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    1. I've had students like that, too, while I was at (YP)^2 College ("You Pay, You Pass!"). When I complained about them, the answer I often got was along the lines of: "Oh, you're just saying that because you think you're so smart." (I had my M. Sc. when I started there and, later, I joined Mensa.)

      I heard comments like that from the very beginning. One of the instructors from the in-service sessions I had to attend before I started teaching was like that. Any hint at standards prompted him to say: "That's *elitist*!"

      Later, it was about meeting "needs and expectations" and creating a "safe learning environment".

      If there's someone in the system that's in denial, it's the administrators.

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    2. Just keep dividing the difficulty level by two. You'll never get to zero but will always keep getting obscenely closer, which is about as close to intercourse in public as one can get without taking their clothes off.

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    3. EMH:

      I didn't reduce the difficulty level on my own--it was forced on me in order to produce acceptable graduation rates, though that was largely due to my last department head's institutional ambitions.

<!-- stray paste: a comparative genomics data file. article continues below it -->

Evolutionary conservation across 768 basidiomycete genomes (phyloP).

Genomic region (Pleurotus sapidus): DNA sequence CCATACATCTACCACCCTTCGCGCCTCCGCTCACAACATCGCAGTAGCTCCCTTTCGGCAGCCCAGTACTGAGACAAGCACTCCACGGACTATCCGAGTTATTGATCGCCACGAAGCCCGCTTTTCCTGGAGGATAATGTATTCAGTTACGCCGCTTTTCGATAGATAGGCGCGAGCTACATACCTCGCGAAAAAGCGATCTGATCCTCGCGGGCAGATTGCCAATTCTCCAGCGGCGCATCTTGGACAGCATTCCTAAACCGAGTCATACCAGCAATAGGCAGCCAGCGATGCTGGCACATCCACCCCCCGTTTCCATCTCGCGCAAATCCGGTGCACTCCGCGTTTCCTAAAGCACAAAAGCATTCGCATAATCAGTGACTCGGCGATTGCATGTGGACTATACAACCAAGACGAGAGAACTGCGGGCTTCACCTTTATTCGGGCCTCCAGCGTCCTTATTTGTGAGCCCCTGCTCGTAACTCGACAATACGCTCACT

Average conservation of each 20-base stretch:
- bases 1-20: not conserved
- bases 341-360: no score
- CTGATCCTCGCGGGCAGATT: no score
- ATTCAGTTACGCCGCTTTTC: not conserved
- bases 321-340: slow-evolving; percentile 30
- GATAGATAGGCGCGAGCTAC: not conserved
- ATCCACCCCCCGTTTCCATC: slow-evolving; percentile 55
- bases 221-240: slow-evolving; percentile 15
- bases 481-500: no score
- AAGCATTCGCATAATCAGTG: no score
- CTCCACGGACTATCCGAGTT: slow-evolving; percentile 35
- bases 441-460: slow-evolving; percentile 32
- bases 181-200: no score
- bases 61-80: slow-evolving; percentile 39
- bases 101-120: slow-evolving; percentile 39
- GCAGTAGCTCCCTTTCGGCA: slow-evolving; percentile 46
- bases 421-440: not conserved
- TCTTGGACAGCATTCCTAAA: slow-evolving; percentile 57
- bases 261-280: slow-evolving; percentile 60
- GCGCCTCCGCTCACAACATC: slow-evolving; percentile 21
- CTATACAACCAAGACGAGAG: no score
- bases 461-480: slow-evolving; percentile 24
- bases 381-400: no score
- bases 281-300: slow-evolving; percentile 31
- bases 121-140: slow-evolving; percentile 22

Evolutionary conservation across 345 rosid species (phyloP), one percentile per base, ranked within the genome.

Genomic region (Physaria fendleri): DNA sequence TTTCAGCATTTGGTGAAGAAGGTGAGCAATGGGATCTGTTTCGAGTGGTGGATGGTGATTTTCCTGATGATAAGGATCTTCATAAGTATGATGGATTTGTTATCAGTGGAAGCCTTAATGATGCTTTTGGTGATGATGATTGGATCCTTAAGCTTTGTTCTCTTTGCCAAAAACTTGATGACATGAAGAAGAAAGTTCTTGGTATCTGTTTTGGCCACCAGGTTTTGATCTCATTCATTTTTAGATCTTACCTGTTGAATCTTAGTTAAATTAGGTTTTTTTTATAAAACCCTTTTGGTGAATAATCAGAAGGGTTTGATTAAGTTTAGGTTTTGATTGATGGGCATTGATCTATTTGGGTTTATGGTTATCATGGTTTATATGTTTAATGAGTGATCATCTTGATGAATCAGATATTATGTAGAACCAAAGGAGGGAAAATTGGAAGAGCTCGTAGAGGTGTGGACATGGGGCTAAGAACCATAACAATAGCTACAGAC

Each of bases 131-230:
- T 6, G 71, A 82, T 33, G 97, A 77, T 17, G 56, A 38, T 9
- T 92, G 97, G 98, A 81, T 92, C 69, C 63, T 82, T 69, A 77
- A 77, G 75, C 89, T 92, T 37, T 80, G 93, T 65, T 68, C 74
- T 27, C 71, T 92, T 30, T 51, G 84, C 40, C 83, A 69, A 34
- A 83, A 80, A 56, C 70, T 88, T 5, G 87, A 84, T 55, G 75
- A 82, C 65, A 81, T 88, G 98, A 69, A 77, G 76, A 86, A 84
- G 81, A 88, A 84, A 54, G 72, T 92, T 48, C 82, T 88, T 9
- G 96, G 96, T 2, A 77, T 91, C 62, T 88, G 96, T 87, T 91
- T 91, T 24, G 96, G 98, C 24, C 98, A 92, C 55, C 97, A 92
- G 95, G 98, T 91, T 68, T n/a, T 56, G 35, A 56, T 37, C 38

When I started teaching, it was not uncommon to have closed-book exams. There were some things that students were expected to know without even thinking about it, such as fundamental concepts like the cosine law or how to solve a quadratic equation.

      By the time I quit over a dozen years later, that had long fallen by the wayside. Open books, open notes, anything short of asking the next student, or even the instructor, was allowed. The sad thing is that attenuating the level of difficulty didn't affect the pass rates all that much, if at all.

      When I started, I would sometimes do a dry run on my exams. If it took me about a third of the time I allotted for it, then it would have been at an acceptable level of difficulty. By the time I quit, that was down to a factor of 5. For a 2-hour exam, I should have been able to write it in about 20 minutes.

      I taught at a technical college. One day, I compared notes with the university supervisor for my last 2 degrees. He noted similar changes.

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  2. Frod, I, too, find myself teaching at an 8th Grade level. Makes me feel not so alone to hear this is another's experience.

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    1. Me too. Recently a bunch of them made the same mistakes. Nine percent have a genetic condition. They wrote ".9". Take the square root. They wrote ".03". Subtract from 1.0. They wrote ".07".

      Apostrophes. Their / there / they're. Due / do.

      Yep. Doo-doo.

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  3. So, if a medical school student didn't know what they were doing, should the instructors "meet them where they are"? Oh dear.

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    1. Of course. Otherwise we would have to close all the county hospitals.